To complete the construction projects, the district – with the approval of the voters – will refinance and restructure its bond debt. In total, the district would issue up to $ 130,425,000 in bonds that would repay existing bonds and generate $ 80 million for new projects. The district’s 14.8 debt-servicing property tax mills would produce the money the district needs each year to pay off bond debt by 2048.

Jack Truemper of Stephens Inc., the district’s financial advisor, explained the elements of the financial plan to the school board earlier this year, saying the district had three previously approved bond issues, from 2012, 2016 and 2017, which are due be reimbursed. by 2035. He recommended extending the final maturity of these three bond issues and their debt payments until 2048, when the district’s 14.8 existing debt service factories are expected to expire. .

There would be lower debt service payments on the bonds until 2035, and then, when the older bonds are paid off by 2035, the larger debt service payments on the new bonds would go into effect.

“What we basically do is level your payments,” Truemper told the school board.

The plan would not result in a tax increase for landowners in the district, he said, nor does it call for an extension of the $ 14.8 million in debt service from the overall rate of $ 40. , 7 million of the district beyond the current expiration rate of 2048,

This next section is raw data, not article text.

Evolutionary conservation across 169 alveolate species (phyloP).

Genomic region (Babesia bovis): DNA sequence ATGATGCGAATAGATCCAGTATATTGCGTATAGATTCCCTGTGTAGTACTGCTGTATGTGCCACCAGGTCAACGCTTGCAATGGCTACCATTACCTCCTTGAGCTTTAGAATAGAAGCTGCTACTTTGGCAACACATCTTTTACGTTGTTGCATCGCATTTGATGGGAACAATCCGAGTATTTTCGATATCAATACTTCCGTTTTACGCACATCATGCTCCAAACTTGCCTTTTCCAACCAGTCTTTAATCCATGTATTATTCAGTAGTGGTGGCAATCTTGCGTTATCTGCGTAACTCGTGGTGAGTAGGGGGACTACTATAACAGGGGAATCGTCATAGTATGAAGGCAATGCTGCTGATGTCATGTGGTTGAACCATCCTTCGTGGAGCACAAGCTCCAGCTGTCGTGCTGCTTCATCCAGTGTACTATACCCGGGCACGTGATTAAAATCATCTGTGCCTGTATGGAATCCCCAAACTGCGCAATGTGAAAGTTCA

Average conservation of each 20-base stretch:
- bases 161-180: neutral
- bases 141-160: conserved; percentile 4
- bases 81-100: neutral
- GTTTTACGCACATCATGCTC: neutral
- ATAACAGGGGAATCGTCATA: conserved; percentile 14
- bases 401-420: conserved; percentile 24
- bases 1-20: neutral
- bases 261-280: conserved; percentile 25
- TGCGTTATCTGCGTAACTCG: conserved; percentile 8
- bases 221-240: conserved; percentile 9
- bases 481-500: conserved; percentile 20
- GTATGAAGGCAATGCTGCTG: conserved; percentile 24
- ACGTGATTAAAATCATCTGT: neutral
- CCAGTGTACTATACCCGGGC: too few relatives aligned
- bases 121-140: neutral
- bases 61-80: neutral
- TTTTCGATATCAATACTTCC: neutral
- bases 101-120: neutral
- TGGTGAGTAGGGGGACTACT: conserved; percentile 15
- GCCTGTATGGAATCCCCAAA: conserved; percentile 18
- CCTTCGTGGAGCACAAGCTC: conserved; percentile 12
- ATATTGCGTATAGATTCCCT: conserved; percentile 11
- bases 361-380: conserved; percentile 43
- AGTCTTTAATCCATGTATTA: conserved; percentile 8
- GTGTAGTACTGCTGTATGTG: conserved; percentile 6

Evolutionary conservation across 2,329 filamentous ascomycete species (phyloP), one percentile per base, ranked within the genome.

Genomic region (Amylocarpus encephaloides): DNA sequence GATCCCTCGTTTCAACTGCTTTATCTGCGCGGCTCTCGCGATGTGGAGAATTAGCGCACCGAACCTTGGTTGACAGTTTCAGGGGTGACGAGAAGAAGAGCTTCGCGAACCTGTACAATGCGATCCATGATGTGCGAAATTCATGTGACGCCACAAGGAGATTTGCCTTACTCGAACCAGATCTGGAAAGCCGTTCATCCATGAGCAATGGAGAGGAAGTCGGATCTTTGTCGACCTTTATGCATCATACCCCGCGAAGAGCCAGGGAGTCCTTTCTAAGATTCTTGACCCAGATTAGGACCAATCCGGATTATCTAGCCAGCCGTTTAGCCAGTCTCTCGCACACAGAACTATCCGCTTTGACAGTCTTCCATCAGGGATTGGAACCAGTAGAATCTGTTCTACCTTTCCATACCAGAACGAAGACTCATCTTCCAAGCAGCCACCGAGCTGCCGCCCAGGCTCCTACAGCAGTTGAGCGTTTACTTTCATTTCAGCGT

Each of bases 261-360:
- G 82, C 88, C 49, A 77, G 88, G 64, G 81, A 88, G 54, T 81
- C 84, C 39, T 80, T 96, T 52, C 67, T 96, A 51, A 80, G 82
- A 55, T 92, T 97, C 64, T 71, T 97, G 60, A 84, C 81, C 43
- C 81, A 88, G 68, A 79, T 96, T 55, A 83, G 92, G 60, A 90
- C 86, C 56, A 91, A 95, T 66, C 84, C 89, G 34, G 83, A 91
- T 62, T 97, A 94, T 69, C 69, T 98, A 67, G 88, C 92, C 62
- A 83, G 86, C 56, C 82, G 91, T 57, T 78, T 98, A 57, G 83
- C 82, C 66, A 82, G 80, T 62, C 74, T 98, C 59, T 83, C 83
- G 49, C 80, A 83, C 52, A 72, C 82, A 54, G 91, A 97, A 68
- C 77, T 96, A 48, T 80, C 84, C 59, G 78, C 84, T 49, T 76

“This provides the district with a way to generate funds for various projects and not change the mileage rate at all for customers in the Pulaski County Special School District,” Truemper said. “I would call it a restructuring and expansion of those three bond issues – extending their maturity up to the 2048 maturity level where the bosses approved your debt servicing factories.”

If the measure is not passed, the debt service tax rate in the district will remain at 14.8 million until 2048, but schools will not receive improvements and / or expansions, have said district leaders.

Voter approval of the district mileage rate has not always passed in the history of the district – even when no change in mileage rate or bond structure is proposed.

The Pulaski County Special District, like all school systems in Arkansas, is required by the Arkansas Constitution to put its tax rate on the school election ballot every year, even if no change is not offered. Voting on an unchanged mileage rate – favorable or not – can be seen as a measure of public satisfaction with a school district.

As late as the November 2020 school board elections, which were combined with the general election, more than 56 percent of voters disapproved of the district’s overall tax rate of $ 40.7 million that called for no change. Likewise, 54.39% voted against the current mileage in the November 2016 elections.

When the current mileage rate plan is defeated, the rate remains the same.

Voters in the Pulaski County Special District approved a proposed mileage extension in a special election in June 2017 to fund the Sylvan Hills High expansion. A majority of voters approved the existing tax rates for the district in 2018 and 2019.